Here's an interesting point to this post:  I don't actually listen to the radio anymore.  Not even satellite radio, even though I have a subscription that runs through July 2022.  Part of this is because I have other things that have taken the place of radio, including various and sundry (with apologies for the double adjectives) online things.  The latest thing, by the way, is an Amazon Echo Show, which I purchased for Ms. Rivers as a Christmas present.  Note "purchased for her"...I liked hers so much that I bought one for myself.  

Back to the old-school stuff.

The radio in my small collection that I like the most is a GE BlueMax.  In fact, I have two of them:

The radio on the left is in perfect working condition.  On the right? It's looking slightly rough, and I mostly got it for parts. The Blue Max is my favorite because we had one when I was growing up, and I recall huddled by it with my brothers on Christmas Eve listening to Santa updates on AM radio.  Anyway, you can read more about the Blue Max HERE.  Current prices on eBay for the Blue Max are running north of $50; for one in perfect condition (such as one of mine), I'd think it's probably worth about $75-$85, not that I would ever sell.  

The best-sounding radio I own?  That would be a tie between my not-so-old Tivoli Audio Henry Kloss Model One...

 ...and the Bose Acoustic Wave Music III unit that use for my computer audio.  I would note that a close second would be one of my early 1970's Sony table radios.

So what is it about radios that I find so appealing?  As referenced above about the Blue Max, I think it's more about a connection to the past.  Back in those days, it seems like radios (and many other things) were just more important.  In a day and age where most of us upgrade cellphones every two or so years, radios were more of a permanent thing.  Having a radio was was a 6-year-old's portal to the larger world in 1970.  That was a simpler world, for sure.  

In 2022 most of us have cellphones that provide an instant connection to the collective knowledge of the known universe via the Internet.  That's a far cry for 1970.  I'm not suggesting that things in 1970 were better, but they were different.  I somehow doubt that 50 years from now, folks will have my kind of emotional connection to, say, an iPhone 8.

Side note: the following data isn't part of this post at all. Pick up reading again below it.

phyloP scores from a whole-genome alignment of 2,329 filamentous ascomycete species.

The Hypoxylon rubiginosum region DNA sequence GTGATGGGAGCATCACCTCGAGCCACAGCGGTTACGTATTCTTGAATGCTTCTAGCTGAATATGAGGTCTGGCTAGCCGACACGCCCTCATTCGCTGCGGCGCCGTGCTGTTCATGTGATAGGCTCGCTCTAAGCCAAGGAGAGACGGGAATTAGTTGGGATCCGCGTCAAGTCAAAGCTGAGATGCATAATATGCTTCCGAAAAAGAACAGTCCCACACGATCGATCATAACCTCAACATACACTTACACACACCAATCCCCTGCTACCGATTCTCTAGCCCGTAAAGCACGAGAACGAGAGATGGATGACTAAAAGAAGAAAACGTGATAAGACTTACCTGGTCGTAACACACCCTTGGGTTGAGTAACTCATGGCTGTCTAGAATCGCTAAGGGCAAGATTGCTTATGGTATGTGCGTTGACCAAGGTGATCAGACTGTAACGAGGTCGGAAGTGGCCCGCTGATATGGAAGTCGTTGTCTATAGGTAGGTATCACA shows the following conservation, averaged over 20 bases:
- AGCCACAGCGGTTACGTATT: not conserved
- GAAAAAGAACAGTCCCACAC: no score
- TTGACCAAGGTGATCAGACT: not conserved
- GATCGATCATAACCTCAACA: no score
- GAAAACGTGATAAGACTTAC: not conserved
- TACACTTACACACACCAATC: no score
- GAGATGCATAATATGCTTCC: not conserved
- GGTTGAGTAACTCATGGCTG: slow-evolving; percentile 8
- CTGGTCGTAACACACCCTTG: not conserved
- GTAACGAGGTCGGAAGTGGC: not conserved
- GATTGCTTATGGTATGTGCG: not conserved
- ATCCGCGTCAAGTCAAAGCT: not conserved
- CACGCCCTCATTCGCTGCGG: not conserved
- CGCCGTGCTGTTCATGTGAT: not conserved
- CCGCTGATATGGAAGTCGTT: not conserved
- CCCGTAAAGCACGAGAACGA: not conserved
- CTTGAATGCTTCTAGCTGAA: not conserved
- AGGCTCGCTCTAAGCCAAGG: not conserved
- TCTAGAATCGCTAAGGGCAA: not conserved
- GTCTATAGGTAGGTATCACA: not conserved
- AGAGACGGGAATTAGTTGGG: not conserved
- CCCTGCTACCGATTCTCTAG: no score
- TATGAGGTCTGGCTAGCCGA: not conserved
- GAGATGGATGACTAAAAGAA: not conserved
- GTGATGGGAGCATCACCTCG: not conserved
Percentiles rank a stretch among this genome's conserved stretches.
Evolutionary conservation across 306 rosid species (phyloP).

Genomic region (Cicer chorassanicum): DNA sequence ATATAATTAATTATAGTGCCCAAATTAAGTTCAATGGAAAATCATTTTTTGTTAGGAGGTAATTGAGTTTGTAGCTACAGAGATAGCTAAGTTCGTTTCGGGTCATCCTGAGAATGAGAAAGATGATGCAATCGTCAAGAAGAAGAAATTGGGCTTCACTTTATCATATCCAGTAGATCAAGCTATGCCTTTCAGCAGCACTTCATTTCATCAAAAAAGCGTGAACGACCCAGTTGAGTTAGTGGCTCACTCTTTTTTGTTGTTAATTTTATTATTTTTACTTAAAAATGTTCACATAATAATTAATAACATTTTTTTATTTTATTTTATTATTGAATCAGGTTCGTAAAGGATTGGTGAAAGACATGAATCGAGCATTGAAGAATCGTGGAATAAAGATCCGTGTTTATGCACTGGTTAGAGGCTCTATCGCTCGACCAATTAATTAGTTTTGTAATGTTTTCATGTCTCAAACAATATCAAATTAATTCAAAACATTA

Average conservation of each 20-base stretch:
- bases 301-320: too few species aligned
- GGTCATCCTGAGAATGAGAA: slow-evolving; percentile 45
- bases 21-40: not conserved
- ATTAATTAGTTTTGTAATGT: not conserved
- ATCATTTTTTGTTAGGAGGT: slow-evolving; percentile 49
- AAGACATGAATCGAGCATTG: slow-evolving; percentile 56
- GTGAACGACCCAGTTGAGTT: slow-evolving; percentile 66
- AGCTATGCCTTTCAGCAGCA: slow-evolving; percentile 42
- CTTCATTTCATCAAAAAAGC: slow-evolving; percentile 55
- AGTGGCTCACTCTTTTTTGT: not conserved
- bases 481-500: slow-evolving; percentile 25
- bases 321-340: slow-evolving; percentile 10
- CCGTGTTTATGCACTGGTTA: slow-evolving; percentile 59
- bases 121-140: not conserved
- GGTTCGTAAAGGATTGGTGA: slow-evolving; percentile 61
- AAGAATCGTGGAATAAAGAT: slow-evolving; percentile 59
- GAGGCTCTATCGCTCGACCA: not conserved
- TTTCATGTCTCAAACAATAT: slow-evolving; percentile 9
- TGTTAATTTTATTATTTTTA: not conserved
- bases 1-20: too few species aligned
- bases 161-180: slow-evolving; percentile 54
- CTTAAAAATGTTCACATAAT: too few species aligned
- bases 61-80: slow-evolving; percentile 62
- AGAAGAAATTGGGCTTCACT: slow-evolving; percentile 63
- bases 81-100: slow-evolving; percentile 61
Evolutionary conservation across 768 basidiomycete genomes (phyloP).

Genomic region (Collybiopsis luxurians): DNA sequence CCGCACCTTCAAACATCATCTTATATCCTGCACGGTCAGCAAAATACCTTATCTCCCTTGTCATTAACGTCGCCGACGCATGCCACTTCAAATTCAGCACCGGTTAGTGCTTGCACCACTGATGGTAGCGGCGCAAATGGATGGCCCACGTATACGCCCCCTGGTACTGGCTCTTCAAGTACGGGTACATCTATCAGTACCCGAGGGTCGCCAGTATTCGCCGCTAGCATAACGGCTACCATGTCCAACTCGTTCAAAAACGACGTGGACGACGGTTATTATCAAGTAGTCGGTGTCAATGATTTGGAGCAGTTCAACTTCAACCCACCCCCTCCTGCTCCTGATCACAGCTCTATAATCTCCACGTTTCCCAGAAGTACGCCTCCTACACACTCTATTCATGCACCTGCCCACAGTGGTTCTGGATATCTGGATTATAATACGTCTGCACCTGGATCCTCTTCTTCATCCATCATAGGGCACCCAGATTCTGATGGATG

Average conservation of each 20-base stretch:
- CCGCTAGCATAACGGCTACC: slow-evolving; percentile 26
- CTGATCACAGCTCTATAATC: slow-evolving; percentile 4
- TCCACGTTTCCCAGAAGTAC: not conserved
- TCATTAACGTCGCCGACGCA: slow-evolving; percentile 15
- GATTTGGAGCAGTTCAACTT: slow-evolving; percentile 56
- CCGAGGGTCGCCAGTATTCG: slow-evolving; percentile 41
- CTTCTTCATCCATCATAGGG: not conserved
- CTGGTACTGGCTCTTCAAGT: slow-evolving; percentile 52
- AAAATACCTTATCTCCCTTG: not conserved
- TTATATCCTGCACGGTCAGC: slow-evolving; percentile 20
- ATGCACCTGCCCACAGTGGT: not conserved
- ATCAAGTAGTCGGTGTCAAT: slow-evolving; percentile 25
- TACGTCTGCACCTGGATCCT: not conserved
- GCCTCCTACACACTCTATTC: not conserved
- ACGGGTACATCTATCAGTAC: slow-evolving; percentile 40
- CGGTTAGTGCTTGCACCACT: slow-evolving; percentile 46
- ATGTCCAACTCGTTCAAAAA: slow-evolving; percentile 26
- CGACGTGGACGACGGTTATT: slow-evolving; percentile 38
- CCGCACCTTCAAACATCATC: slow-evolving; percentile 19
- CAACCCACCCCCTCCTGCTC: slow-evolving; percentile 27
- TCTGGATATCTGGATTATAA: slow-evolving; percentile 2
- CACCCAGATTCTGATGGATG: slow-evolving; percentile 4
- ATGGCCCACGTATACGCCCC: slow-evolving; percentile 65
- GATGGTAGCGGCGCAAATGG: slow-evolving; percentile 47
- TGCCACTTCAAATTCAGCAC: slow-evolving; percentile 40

Sunday, January 16, 2022

John Lennon and Asking for Help

In one of his final interviews, John Lennon was asked about which of his songs he liked the best.  He thought about it, mentioned a title or two, but the final answer was actually pretty surprising:  “Help” Now if you are not all that familiar with the Beatles, “Help “ comes from a movie of the same name and is decidedly in the Beatles mop-top era, not long after songs such as “She Loves You” and “Hard Day’s Night”.  Not exactly a time of lyrical poetry and deep meanings.  The fact that Lennon has written some pretty weighty stuff…think, for example, “Imagine”…is what makes “Help” such a surprising choice.  When asked why he made this choice, Lennon responded that “Help” is one of his most honest songs, and while writing it he really was asking for help.

All of the above occurs at a time when (and maybe still is, to a great extent) men actually asking for help was considered to be a sign of weakness.  In answering the interviewer’s question, Lennon once again gave us an example of why he really was a genius.  “Across the Universe” could have been his choice and that would cause few to give any kind of pause, as it really is a great song.  But Lennon picked the simple but honest choice instead.

The point is that asking for help is hard.  Damn hard for many, especially men.  Yet in the here and now, with so much turmoil in the world and in the lives of many folks, many of us may need help more than ever before.  Personally, I have…and still do…have trouble asking for help.  The mere thought of it conjures up a bevy of responses swirling about in my head: